Even though the absolute numbers still remain small relative to settlement in the other provinces, there is clearly a sudden upswing in the popularity of Quebec as a destination. Table XI may help explain this phenomenon. Census metropolitan areas (CMA's) would represent a predominantly urban population. According to the 1951 census, almost two thirds of the Dutch population of Ontario lived outside CMA's, whereas in Quebec the reverse was true. In 1971, the Dutch living in CMA's in Ontario constituted less than half of their total number in that province, as compared to 80% in Quebec.

As a result of changes in Canadian immigration policy, greater numbers of urban Dutch were attracted, but Quebec already had a more urban Dutch population than Ontario, and maintained this characteristic over the years. The division of CMA populations into "urban core" and "fringe" underscores this as well (see table XII).

 Table X
Population of Dutch Ethnic Origin. Canada and Provinces, 1941-1981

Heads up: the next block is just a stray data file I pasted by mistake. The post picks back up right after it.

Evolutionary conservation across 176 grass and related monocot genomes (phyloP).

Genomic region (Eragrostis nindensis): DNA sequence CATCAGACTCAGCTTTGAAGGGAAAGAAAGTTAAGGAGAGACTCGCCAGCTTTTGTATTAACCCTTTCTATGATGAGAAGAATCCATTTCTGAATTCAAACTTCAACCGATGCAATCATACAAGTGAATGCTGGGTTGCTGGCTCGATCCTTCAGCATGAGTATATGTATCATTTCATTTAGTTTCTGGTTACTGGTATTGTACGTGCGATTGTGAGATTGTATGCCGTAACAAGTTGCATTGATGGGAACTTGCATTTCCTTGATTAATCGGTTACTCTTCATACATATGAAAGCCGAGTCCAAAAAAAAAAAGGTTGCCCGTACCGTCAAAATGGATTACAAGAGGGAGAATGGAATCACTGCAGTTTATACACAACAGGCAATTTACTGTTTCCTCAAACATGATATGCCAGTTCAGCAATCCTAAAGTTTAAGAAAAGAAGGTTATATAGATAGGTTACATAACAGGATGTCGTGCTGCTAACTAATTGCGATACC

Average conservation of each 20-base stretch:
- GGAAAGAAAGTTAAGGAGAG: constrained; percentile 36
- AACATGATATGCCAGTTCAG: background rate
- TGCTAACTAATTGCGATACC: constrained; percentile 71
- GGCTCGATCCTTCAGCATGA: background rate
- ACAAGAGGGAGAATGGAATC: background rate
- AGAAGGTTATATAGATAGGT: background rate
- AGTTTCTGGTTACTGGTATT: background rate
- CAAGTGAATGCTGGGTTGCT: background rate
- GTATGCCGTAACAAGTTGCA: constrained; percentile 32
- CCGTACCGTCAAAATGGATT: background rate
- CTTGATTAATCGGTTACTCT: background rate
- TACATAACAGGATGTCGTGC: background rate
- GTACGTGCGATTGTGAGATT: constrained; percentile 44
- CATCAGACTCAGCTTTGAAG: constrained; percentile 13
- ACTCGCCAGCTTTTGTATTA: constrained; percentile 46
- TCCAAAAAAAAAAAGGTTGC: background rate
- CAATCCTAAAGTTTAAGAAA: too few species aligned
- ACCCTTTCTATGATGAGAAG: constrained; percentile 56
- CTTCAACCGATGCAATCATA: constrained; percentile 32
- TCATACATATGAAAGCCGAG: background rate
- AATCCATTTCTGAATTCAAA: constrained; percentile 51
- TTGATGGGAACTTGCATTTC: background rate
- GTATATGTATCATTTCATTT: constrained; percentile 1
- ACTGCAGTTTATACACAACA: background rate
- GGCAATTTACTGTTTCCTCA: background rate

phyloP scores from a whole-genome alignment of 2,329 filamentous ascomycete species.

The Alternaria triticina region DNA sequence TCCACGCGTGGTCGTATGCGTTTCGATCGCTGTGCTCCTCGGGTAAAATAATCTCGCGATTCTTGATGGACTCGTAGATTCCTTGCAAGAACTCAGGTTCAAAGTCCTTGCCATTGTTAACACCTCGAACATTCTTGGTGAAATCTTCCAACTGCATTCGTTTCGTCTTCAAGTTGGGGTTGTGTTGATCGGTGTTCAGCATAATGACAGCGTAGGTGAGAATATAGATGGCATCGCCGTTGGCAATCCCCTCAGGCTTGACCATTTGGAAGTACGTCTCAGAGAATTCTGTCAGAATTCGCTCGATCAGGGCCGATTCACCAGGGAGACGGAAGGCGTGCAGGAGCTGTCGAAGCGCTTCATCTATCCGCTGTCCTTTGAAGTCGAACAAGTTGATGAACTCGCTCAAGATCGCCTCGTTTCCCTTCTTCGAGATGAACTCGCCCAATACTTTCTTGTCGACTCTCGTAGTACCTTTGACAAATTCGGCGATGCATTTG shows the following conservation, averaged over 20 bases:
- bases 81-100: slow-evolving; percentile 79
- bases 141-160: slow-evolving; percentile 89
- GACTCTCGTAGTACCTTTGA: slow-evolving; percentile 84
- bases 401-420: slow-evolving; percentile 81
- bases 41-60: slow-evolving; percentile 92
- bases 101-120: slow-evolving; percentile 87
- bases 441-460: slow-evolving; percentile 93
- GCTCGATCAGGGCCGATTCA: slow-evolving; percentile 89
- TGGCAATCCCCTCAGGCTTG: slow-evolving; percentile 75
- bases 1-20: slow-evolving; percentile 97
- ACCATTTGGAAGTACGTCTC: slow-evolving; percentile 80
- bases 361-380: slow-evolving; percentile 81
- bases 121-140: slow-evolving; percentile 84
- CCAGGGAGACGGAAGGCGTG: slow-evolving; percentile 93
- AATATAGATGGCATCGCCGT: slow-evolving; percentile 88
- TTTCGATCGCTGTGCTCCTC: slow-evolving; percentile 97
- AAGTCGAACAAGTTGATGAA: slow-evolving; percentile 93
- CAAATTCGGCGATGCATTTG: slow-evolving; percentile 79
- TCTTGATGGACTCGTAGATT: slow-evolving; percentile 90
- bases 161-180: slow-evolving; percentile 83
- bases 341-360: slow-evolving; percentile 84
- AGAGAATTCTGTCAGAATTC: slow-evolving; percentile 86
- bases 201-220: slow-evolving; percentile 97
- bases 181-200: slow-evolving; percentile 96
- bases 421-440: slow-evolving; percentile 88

Source: Canadian Censuses 1941-1981.


 Table XI
Population of Dutch Origin in Canada, Ontario and Quebec, and CMA's within these Provinces, 1951 and 1971

 CMA's in Ontario




 CMA'S in Quebec




























 Ottawa-Hull (Que.)*



Ottawa-Hull (Ont.)*







Ste. Catharines














Thunder Bay





















Total CMA's




 Total CMA's



Total Ontario




 Total Quebec



 * In 1951, Ottawa was reported as one CMA located in Ontario. In 1971, the Ottawa-Hull area was reported as one CMA with an Ontario part and a Quebec part.
Source:. Canadian Censuses, 1951 and 1971


 Table XII
Population of Dutch origin, Montreal-Toronto (1971)







Urban core






 Source: Canadian Census, 1971